I have a strong dislike for these, it’s typical for Chinese Manurefacturing, (contradictory to Chines Manufacturing).
Firstly the optocouplers have hardly any clearance on the PCB, no decent isolation gap at all, so the most they can do is a bit of EMI filtering, but don’t rely on them for a mains voltage isolation rating. And at worst they give you a false sense of safety. But there are differences between different manurefacturers of these things. They are not all the same.
Then the relay’s themself. The common contact being in between the coil connections is already bad enough, but I opened one up and saw the internal clearance between the switch and the coil is just a few millimeters. there is some “10A 250Vac” text on the relays, but I would not consider these save for mains voltage switching.
Those songle things are sort of usable for low voltage medium current applications, but that’s about where their limits are.
Omron G2R (or clones) are much better in this regard.
First they have a decent separation between the coil and the switches, and on top of that, the actuator between the coil and the switch does double duty as a labyrinth to reduce the chance of dangerousity in the case of extreme overloads or accidents.
And they have a transparent casing (or at least some of them), so you can view the contacts and judge the wear on them. Those mechanical contacts do wear with use, especially with high currents and inductive loads. But it’s quite a decent relay for a small price.
There still may be (I have not checked) nearly invisible but none-the-less important differences between “real” omron relays and the stuff you see on Ali. For example the material of the contacts themselves has a significant effect on how they behave under loads.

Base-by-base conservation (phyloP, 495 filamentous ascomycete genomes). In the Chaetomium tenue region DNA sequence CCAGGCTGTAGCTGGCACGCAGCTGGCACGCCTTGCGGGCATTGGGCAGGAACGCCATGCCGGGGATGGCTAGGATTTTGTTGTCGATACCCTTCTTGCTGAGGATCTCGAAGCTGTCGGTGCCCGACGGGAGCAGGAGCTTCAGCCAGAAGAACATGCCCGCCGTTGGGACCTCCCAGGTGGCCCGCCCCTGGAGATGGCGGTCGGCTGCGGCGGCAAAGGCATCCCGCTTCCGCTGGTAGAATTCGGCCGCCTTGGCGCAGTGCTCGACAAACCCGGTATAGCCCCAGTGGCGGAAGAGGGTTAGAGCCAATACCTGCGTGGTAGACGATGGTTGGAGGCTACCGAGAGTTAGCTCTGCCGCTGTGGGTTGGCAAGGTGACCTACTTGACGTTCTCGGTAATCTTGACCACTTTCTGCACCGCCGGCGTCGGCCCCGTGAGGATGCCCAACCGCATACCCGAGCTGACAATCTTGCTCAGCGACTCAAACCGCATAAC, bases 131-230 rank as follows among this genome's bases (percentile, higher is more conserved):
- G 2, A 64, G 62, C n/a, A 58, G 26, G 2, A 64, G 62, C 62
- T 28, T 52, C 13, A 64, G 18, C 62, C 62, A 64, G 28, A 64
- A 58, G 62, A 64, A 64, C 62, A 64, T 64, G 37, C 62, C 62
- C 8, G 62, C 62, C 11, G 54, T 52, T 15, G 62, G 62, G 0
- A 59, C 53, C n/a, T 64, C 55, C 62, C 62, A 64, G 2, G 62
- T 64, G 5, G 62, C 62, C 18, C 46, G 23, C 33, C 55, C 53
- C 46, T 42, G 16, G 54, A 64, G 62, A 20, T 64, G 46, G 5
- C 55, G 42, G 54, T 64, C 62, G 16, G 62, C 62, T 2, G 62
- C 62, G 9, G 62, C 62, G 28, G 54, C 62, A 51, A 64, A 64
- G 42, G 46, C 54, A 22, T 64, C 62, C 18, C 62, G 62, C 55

But enough rants.
I’m not sure what you are asking for.
Do you want a schematic symbol / footprint for the separate relay, or for the whole module?
Typical way is to use a connector on the PCB and then add wires to such a module placed elsewhere.
Normally such modules are not incorporated onto PCB’s anyway. Just put the relay itself directly on the PCB, and add the parts to drive it also to the PCB.
And look at that, there already is a G2R in KiCad’s default libraries:
(Do note though that there are different variants of this relay. some have a single switch, others have dual switches for example, so double check)
KiCad also has quite good editors for both schematic symbols and PCB footprints. Learn to use them, and you can make your own (or modify existing) parts so quickly that it’s often not even worth searching the 'net for them.
Indeed that’s the module… a generic Chinese (I’m using Bestep, instead of Songle) relay! I understand how unreliable they are, but I needed a quick solution for demonstration of concept. I want to drive a pump contactor to switch the pump on or off. The contactor works at 110V AC and do not draw so much current.
As I need to drive it via microcontroller, I need to isolate the power going to relay’s coil from the power provided by the controller to switch the relay… that’s where I found this HL-52S useful. I’m testing it driving the coil with a separate 5V power supply, switching the power to drive the coil using a 3.3V microcontroller, and working with 220V AC between contacts… so far, so good!
Thanks for the heads up and I will certainly use a more reliable relay in the final product, coupled with an optoisolator, such as PC817.
I would like to have a footprint for this module showing the coil contacts (JD-VCC and GND), plus the optoisolator (VCC and In1 and In2), plus the contacts (NO, COM, NC).
But as you said, drawing my own component is very easy… thank you very much for the tutorials.